U.S. Supreme Court Delivers Victory for Arbitration

The U.S. Supreme Court has ruled that federal law requires district courts to delay a lawsuit automatically while the parties appeal whether the claim should be taken to arbitration.

The June 23 decision in Coinbase v. Bielski is important to employers and all California businesses because the high court recognized that the benefits of arbitration could be lost altogether if litigation is allowed to proceed before a court determines first whether the case belongs in court at all.

The 5-4 decision said that the Federal Arbitration Act (FAA) requires district courts to automatically stay litigation while the parties appeal whether the claim should instead go to arbitration.

Impacts of Decision

Quoted in a Reuters news article, Katherine Minarik, Coinbase’s vice president for litigation, welcomed the ruling, saying it “recognizes that companies like Coinbase, as well as our customers, bear significant burdens when cases that belong in an arbitration process instead proceed in lengthy and expensive court proceedings.”

Importantly, the June 23 ruling is a blow to proponents of SB 365 (Wiener; D-San Francisco), a bill that proposes to allow litigation to proceed to court even if there is disagreement about whether the case is appropriate for arbitration. Opponents of SB 365, including CalChamber, which has tagged the bill as a Job Killer, strongly believe the ultimate goal of the measure is to severely restrict the use of arbitration agreements.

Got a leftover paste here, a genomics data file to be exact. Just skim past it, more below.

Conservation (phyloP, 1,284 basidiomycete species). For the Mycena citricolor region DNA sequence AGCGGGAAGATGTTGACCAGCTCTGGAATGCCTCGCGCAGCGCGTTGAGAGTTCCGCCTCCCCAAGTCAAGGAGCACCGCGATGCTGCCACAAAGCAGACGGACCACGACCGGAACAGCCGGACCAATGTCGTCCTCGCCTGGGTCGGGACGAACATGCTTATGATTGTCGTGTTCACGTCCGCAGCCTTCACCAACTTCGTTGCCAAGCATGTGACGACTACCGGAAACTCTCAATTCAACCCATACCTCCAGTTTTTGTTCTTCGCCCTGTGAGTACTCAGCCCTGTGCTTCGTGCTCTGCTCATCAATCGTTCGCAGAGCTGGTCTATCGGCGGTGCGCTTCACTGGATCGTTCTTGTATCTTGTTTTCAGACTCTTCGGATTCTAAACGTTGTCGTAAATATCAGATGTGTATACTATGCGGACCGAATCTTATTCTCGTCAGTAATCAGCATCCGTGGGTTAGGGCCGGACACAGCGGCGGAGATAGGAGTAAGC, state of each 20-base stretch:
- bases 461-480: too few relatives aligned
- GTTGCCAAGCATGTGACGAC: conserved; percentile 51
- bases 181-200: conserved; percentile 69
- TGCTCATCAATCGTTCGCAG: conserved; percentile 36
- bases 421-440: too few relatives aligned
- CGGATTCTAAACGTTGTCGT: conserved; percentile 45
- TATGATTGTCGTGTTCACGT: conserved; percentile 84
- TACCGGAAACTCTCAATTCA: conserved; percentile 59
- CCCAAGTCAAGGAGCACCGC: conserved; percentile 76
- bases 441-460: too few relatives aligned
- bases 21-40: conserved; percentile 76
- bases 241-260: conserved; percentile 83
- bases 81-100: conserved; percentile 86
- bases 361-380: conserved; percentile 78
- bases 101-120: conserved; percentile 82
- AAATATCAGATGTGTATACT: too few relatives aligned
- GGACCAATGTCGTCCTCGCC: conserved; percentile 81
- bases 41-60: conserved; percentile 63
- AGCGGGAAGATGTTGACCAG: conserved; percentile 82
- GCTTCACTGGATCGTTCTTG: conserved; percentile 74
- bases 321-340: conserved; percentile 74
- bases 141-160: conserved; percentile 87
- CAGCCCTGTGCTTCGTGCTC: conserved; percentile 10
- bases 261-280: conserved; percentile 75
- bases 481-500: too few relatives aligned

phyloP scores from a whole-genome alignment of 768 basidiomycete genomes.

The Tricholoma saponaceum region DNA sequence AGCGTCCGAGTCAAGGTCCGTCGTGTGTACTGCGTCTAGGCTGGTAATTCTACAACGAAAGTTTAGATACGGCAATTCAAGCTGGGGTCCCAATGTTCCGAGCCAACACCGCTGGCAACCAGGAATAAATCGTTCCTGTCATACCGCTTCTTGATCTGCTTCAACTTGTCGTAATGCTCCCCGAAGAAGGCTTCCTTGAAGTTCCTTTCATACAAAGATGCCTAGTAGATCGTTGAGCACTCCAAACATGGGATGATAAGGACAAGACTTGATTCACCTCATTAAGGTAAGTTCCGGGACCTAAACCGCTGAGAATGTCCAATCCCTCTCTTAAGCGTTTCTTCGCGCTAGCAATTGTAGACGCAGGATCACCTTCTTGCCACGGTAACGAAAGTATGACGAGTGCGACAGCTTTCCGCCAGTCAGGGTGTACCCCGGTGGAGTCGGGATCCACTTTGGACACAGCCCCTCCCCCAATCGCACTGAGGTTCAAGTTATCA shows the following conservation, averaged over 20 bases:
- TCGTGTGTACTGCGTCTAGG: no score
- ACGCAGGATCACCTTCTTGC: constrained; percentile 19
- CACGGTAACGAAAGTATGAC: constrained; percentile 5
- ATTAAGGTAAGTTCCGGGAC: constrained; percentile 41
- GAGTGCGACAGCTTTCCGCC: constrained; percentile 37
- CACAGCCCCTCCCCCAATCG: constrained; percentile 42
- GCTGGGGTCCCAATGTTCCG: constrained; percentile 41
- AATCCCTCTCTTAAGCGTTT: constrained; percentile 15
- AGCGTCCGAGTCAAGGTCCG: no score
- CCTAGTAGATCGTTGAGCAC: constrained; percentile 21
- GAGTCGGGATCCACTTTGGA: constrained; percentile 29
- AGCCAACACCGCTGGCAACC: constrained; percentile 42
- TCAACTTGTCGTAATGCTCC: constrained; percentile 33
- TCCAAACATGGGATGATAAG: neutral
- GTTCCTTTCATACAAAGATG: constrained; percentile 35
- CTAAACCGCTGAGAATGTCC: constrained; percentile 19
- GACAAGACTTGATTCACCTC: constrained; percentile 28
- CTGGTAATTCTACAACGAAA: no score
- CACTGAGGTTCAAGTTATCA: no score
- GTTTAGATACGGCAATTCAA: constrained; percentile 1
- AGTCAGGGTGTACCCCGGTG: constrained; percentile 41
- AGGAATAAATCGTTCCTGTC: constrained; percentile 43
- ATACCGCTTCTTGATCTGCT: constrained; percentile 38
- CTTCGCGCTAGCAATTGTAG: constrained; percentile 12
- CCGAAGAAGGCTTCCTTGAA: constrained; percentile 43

The ruling in Coinbase underscores growing judicial support for business in defending their right to use arbitration as a cost-effective means to resolve disputes.

On February 15, 2023 the Ninth Circuit Court of Appeals handed employers a victory in Chamber of Commerce of the United States of America, et al. v. Bonta, et al. The Ninth Circuit decision in the case invalidated California’s AB 51 — a bill that attempted to preclude California employers from requiring arbitration agreements as a condition of employment.

No doubt the growing cost of defending litigation over arbitration — and losing — is going to quickly become a fiscal nightmare for the state of California. For example, defending AB 51 in court already has likely cost the state — and taxpayers — hundreds of thousands of dollars.


Abraham Bielski filed a class action lawsuit in federal court against Coinbase, an online cryptocurrency exchange platform, alleging that Coinbase failed to replace funds fraudulently taken from users’ accounts. When a user signs up for Coinbase, they agree to terms and conditions that include an arbitration dispute resolution provision.

In response to the class action lawsuit, Coinbase filed a motion to arbitrate the claims under the arbitration dispute provision. The district court denied the motion, thereby keeping the litigation in the courts. Coinbase asked for a stay of the litigation while they appealed the denial of their motion to arbitrate. The district court and then the Ninth Circuit Court of Appeals declined to stay the litigation.

The question before the U.S. Supreme Court was whether Section 16(a) of the FAA, which allows for an interlocutory appeal of rulings on the arbitrability of a case, required stays of litigation while the question of arbitrability was answered by the appellate courts.

Section 16(a) neither authorizes nor prohibits automatic stays pending this type of appeal. Other circuit courts have held this exact type of appeal would stay the litigation, but the Ninth Circuit differed. Now the U.S. Supreme Court has resolved the split in favor of staying the litigation, saying the common practice of doing so in circuits other than the Ninth reflects common sense.

“If the district court could move forward with pre-trial and trial proceedings while the appeal on arbitrability was ongoing, then many of the asserted benefits of arbitration (efficiency, less expense, less intrusive discovery, and the like) would be irretrievably lost — even if the court of appeals later concluded that the case actually had belonged in arbitration all along,” the U.S. Supreme Court stated.